In Romans 9-11, Paul lays out what he believes to be God’s plan for Paul’s work as the apostle to the Gentiles. Though the rejection of Jesus as messiah by the vast majority of Jews seems to be a huge defeat, God is actually using it as an opportunity to achieve something even greater: extending his promises to all nations. By Paul’s reckoning, once the Jews see the Gentiles enjoying the messianic life opened up by Jesus’s death and resurrection, they will be so jealous that they will ultimately embrace Jesus. From a contemporary perspective, this view is appealing because it radically relativizes actual-existing Gentile Christianity — it is just a detour, an elaborate ploy in God’s bank-shot attempt to win over the Jews, who remain his real priority. And yet from a contemporary perspective, we must also admit that the plan does not seem to have worked out.
Yesterday I was reviewing some material from ibn Ishaq’s biography of Muhammad. Reading the whole of this vast and unwieldy document is not possible in the context of my course, so I selected portions on the religious and political background of the Arabian penninsula, Muhammad’s early life and ministry in Mecca, his work in Medina, and the events leading up to his triumph over the authorities in Mecca. One issue that will surely arise in this context is the question of “Islam and violence,” because it’s impossible to give a fair or comprehensible account of Muhammad’s life and the rise of Islam without taking into account such key events as the Battle of Badr. If commenters have any ideas for how I might address it in class discussion, I’d be eager to hear it (though I also expect that Shimer students will by and large be bending over backwards to be as fair-minded as possible and to avoid cliches about Islam, so perhaps it won’t be an issue).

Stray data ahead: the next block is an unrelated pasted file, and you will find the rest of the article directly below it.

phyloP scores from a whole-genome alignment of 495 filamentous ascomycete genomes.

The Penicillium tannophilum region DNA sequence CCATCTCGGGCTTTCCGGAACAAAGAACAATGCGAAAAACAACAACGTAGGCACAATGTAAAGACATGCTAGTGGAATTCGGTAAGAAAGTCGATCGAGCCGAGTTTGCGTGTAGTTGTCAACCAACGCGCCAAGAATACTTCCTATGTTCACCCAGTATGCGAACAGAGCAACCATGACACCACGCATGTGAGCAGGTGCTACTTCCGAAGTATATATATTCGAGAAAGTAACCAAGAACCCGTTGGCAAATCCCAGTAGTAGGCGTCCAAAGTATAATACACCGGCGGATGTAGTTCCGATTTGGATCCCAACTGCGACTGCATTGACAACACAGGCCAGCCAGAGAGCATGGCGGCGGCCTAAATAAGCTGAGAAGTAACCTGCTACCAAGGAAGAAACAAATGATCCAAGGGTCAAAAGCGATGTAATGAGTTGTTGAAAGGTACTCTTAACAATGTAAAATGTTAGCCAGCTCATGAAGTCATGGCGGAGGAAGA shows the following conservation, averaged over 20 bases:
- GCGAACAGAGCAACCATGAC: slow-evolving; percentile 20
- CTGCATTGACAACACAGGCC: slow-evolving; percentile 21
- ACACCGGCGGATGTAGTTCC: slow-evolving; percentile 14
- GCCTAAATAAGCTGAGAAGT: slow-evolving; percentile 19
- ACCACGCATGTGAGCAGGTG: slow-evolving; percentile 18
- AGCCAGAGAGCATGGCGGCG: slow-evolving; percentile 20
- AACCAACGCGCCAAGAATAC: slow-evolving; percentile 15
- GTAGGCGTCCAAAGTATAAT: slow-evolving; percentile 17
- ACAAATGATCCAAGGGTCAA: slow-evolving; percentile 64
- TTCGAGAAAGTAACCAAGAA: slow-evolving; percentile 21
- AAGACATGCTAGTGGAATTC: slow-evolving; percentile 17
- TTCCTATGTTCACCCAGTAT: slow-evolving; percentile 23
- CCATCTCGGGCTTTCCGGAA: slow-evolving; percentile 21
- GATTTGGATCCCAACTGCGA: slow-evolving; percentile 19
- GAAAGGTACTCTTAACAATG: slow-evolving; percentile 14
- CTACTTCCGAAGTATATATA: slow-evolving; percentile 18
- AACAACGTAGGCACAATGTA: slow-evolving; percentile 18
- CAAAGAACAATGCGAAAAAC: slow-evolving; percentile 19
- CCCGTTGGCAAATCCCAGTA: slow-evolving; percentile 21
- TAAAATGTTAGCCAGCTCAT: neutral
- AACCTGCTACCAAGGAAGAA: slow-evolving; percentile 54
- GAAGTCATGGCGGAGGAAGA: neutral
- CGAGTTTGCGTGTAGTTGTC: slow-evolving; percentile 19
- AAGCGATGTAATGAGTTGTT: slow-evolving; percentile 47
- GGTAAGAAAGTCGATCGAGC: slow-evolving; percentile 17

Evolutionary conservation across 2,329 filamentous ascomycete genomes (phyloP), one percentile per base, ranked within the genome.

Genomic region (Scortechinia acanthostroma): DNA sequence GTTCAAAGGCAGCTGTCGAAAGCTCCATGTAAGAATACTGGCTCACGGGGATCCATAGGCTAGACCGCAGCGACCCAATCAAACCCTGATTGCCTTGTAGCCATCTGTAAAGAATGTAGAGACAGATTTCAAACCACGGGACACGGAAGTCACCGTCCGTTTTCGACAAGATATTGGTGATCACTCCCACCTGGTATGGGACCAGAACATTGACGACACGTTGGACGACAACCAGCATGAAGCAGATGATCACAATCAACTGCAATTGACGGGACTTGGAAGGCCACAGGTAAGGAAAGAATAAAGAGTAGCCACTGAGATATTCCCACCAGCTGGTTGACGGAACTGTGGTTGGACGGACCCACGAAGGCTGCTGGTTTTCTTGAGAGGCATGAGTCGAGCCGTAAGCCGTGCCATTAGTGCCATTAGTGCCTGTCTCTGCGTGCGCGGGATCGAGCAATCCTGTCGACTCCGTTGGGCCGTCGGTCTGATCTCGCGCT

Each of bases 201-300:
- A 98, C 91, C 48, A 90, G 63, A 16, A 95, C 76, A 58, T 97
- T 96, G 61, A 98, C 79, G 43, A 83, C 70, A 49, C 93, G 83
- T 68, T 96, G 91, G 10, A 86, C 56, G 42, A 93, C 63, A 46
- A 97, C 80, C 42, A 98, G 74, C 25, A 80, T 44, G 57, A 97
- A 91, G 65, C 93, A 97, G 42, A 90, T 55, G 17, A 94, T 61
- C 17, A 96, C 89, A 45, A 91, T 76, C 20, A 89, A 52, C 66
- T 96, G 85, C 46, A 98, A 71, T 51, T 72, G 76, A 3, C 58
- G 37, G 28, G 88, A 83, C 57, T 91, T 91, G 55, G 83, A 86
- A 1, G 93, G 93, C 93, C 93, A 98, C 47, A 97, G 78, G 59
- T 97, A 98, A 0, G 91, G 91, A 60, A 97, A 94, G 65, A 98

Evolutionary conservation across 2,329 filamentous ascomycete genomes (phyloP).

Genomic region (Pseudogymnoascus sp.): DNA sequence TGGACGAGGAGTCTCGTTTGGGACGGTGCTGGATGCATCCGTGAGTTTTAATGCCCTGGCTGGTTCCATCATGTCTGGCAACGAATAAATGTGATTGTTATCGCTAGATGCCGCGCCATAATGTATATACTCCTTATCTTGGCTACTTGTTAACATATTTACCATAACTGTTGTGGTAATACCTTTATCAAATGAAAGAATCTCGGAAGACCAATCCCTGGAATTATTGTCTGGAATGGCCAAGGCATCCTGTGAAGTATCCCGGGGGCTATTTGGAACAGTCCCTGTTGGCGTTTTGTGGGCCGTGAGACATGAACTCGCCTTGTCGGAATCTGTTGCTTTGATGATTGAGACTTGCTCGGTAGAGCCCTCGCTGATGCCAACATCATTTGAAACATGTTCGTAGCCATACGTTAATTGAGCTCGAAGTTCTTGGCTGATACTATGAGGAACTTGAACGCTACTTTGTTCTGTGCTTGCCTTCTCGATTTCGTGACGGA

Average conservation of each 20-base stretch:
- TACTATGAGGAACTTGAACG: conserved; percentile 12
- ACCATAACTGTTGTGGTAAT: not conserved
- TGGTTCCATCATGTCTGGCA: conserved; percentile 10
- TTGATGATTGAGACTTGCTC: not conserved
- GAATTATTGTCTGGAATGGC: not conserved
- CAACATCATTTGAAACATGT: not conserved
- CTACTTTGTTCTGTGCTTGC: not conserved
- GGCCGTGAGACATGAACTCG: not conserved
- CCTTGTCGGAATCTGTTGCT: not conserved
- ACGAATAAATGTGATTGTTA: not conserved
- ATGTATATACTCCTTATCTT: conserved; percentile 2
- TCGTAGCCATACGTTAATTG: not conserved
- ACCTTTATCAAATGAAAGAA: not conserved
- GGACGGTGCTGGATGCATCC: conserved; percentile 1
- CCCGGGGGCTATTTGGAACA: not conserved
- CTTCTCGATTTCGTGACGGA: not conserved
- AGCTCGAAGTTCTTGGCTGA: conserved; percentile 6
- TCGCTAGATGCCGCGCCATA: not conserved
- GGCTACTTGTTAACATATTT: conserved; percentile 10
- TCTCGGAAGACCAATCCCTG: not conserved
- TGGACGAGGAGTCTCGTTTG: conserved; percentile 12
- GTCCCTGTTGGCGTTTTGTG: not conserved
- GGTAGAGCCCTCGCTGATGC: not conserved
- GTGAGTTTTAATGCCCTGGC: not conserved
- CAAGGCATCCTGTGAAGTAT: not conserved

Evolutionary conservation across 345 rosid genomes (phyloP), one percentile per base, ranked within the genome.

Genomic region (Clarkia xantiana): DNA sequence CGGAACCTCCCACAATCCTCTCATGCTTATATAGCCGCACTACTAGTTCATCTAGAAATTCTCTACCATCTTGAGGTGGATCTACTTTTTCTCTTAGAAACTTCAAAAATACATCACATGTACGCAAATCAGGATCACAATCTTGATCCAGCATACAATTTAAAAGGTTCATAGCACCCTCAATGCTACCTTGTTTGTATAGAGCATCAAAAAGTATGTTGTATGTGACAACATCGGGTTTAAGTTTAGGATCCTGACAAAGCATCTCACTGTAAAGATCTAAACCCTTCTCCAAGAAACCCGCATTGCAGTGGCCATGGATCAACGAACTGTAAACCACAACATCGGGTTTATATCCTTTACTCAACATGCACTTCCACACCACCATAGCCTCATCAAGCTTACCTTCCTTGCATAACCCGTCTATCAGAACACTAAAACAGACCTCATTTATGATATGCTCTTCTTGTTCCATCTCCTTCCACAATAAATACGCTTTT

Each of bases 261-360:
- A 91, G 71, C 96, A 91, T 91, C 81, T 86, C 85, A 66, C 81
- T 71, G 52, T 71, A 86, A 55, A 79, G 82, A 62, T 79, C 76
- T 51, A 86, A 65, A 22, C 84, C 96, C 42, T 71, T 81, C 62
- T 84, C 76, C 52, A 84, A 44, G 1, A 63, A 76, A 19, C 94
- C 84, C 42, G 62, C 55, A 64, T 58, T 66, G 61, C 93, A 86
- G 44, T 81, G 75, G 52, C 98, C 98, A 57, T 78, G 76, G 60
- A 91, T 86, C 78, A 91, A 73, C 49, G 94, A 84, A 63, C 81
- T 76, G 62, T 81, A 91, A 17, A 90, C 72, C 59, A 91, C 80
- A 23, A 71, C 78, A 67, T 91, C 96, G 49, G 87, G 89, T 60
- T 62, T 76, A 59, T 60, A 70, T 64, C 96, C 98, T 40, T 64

One thing that struck me, amid all the undeniable brutality, is how often Muhammad chose not to press his advantage. Continue reading “Is Muhammad the better Paul?”